Israel: Tel Aviv

Sunday, February 10, 2019

Back in December I was stressing out about a number of things that in retrospect probably didn't matter that much ( this is my M.O., if you're new to this space,) when, in a last-ditch effort to cheer me up, Peter suggested I tag along for his work trip to Israel. It didn't take much convincing for me to say yes, so off we went a few weeks later...

I landed in Tel Aviv airport after a red eye and from there headed straight to Tel Aviv. We only had a few days total in Israel so I didn't want to waste any time catching up on sleep; instead we walked from our hotel on Rothschild down to the seaside towards Jaffa Port.

I have to say as far as trips go, this was one of the least planned out ones we've taken overseas. Usually one or both of us has some sort of bucket list of things we absolutely want to see/would like to check out if we have time. Unfortunately, 5 days was not enough, especially factoring in jet lag. But we did our best, had a blast, and soaked in the beautiful sunshine, so I'd still say it was worth it!

Jaffa and Tel Aviv are interesting bedfellows. One (Jaffa) is a town so ancient it's heavily featured in the bible, while Tel Aviv is a relatively new city, growing upward and outward from an old fishing village to a huge center for technology and culture in the past century.

Most of our time spent in Tel Aviv was just walking through beautiful neighborhoods- Rothschild Avenue for its beautiful bauhaus architecture, Florentin for cute cafes and an artistic/hipster vibe, and Neve Tsedek for beautiful houses and instagram-worthy doors. We tried to visit Carmel Market, only to find it was closed for the Sabbath (these kinds of mistakes became a trend on this trip, haha.) A lot of sites (less in Tel Aviv but moreso in Jerusalem/Nazareth) kept surprisingly short visitor hours, so if I could give one piece of advice for someone spending any amount of time in Israel, it would be to research opening hours for Markets, Churches and other religious sites you're interested in.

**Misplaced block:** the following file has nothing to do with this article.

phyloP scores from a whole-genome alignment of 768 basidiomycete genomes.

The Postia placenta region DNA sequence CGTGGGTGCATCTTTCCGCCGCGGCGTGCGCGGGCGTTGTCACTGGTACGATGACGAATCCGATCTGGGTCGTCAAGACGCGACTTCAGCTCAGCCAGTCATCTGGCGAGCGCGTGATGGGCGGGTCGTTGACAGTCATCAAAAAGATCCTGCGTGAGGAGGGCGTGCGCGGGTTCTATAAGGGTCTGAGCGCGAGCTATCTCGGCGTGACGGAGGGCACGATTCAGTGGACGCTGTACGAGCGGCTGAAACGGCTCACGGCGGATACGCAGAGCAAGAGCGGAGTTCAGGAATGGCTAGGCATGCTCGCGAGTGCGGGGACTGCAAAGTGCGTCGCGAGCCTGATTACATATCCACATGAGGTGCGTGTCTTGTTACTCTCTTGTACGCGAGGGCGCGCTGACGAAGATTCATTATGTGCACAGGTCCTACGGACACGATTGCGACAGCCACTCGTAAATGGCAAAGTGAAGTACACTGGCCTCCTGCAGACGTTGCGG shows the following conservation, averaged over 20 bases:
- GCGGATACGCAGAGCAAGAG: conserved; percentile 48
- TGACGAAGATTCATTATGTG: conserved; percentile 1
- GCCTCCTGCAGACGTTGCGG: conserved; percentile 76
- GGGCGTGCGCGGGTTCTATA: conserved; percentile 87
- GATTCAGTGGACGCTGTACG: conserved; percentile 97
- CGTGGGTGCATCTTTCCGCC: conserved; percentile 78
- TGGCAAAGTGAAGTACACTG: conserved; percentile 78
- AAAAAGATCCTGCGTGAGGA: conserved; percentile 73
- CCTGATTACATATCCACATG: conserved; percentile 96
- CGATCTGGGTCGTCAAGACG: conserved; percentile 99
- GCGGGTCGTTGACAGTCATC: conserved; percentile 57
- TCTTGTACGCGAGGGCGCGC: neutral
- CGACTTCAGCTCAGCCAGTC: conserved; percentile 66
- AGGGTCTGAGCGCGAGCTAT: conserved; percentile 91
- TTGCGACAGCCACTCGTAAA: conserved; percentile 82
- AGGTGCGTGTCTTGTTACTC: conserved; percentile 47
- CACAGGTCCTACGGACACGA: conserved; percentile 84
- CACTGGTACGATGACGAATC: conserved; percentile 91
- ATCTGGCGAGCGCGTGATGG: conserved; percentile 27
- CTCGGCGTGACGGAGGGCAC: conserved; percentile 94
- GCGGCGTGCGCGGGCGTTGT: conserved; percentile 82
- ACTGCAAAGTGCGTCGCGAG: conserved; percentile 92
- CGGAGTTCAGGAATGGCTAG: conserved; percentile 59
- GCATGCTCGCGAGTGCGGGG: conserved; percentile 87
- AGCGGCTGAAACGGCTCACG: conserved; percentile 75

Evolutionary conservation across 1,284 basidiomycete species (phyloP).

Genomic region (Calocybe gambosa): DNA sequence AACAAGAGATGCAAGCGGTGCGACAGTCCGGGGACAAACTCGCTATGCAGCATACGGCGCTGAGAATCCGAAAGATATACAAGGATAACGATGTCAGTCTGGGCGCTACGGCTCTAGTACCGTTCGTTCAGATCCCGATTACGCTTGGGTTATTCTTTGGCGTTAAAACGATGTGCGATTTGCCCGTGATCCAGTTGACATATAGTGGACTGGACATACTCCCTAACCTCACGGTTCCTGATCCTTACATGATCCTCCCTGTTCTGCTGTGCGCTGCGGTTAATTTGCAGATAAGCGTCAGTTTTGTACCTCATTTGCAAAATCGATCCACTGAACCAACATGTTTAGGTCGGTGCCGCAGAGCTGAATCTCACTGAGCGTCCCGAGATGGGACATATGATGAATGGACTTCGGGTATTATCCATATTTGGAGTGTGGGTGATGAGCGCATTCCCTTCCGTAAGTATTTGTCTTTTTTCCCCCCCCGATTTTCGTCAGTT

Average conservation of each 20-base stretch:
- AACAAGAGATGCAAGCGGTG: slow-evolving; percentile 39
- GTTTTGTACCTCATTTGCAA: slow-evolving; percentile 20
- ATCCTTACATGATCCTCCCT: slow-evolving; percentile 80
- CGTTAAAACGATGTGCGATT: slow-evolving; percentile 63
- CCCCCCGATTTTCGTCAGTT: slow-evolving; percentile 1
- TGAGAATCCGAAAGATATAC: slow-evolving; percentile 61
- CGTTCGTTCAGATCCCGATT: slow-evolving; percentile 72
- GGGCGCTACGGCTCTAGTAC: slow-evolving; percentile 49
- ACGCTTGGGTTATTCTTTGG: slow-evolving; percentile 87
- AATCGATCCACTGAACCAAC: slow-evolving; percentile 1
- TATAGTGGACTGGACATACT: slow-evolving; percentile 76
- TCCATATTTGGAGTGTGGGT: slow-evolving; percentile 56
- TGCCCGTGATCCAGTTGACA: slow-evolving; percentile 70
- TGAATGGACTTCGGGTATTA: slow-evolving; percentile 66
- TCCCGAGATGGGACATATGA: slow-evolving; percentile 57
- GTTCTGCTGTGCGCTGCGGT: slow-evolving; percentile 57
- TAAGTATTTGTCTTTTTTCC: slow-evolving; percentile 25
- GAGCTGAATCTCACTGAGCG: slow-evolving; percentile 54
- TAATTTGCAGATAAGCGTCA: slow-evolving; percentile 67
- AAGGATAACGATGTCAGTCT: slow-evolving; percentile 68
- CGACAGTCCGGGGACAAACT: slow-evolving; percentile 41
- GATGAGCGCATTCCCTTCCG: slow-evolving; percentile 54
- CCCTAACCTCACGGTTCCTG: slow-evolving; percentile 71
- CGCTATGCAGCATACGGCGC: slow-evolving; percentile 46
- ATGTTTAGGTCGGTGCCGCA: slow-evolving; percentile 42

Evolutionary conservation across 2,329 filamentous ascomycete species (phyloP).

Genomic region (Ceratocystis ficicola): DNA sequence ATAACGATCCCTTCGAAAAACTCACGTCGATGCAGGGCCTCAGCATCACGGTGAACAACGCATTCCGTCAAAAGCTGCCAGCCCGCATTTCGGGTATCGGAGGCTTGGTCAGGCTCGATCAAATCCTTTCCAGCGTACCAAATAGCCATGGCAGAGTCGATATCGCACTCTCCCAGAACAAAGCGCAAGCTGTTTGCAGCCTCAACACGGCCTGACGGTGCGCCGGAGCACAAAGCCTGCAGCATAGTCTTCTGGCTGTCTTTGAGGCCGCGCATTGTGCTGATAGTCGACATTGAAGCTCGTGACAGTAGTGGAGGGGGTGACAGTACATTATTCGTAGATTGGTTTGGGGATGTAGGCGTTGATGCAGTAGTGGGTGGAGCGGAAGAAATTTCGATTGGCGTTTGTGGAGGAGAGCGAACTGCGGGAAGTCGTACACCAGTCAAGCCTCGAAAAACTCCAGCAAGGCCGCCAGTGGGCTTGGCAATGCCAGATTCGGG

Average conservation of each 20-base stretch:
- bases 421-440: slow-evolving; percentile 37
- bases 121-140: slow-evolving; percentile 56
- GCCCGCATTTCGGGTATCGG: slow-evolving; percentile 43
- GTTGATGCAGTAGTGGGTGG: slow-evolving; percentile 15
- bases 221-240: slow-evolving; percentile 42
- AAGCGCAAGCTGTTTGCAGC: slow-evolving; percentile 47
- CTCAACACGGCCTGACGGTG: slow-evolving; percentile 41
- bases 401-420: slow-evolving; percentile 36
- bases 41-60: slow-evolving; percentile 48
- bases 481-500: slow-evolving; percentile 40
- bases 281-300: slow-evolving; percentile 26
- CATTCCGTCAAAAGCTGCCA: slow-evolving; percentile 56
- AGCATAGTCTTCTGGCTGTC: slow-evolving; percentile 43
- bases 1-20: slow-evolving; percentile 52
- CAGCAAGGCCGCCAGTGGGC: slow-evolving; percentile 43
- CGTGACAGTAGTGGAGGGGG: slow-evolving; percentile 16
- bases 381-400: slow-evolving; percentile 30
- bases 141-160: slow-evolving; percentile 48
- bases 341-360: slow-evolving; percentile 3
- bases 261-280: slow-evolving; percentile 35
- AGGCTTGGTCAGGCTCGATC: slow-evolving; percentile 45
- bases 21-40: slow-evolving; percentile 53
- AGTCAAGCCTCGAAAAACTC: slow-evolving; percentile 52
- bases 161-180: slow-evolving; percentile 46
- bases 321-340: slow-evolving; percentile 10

We were pleasantly surprised by the collection at the Tel Aviv Museum of Art, which has a great collection of Impressionist and Modern paintings.

The city as a whole is quite beautiful. I was impressed not only by all the natural greenery and parks, but also by how clean everything was. It was a stark (and saddening) contrast to the coastal Cretan towns where I spent my Fulbright, where the streets are rife with crude graffiti and litter. Obviously the financial and political climate in Tel Aviv is quite different, and they do a fantastic job of keeping the city clean and beautiful.

Where we stayed: The Diaghilev Hotel had been pre-booked by Peter's job, so we added a couple of days to the reservation. The location right by Rothschild avenue was super convenient, the rooms were clean and spacious, and the breakfasts were great (wish I had taken a photo, Israeli breakfast is so. delicious.)

Where we ate: We went based off of quite a few sources for this trip. A friend of mine had lived in Tel Aviv for 4 years, so for food and drink we mainly relied on a list she sent us, along with this post from Les Flaneries D'Aurelie blog. A few favorites were North Abraxis for amazing farm to table food with a menu that changes daily, the Old Man and the Sea for some truly amazing fish overlooking the old port (the colorful photo of a dozen or so small plates, above, is from that restaurant), and we got some incredible Falafel in Jaffa's Flea Market area (Falafel Danny.)

For Nazareth, a former colleague who is Palestinian and has quite a lot of family there gave us some great recommendations (more on Nazareth/Jerusalem later.) And of course you can't go wrong with a Lonely Planet Guide :)

Ok time to run catch another plane! Will post the rest of the photos some time this week :)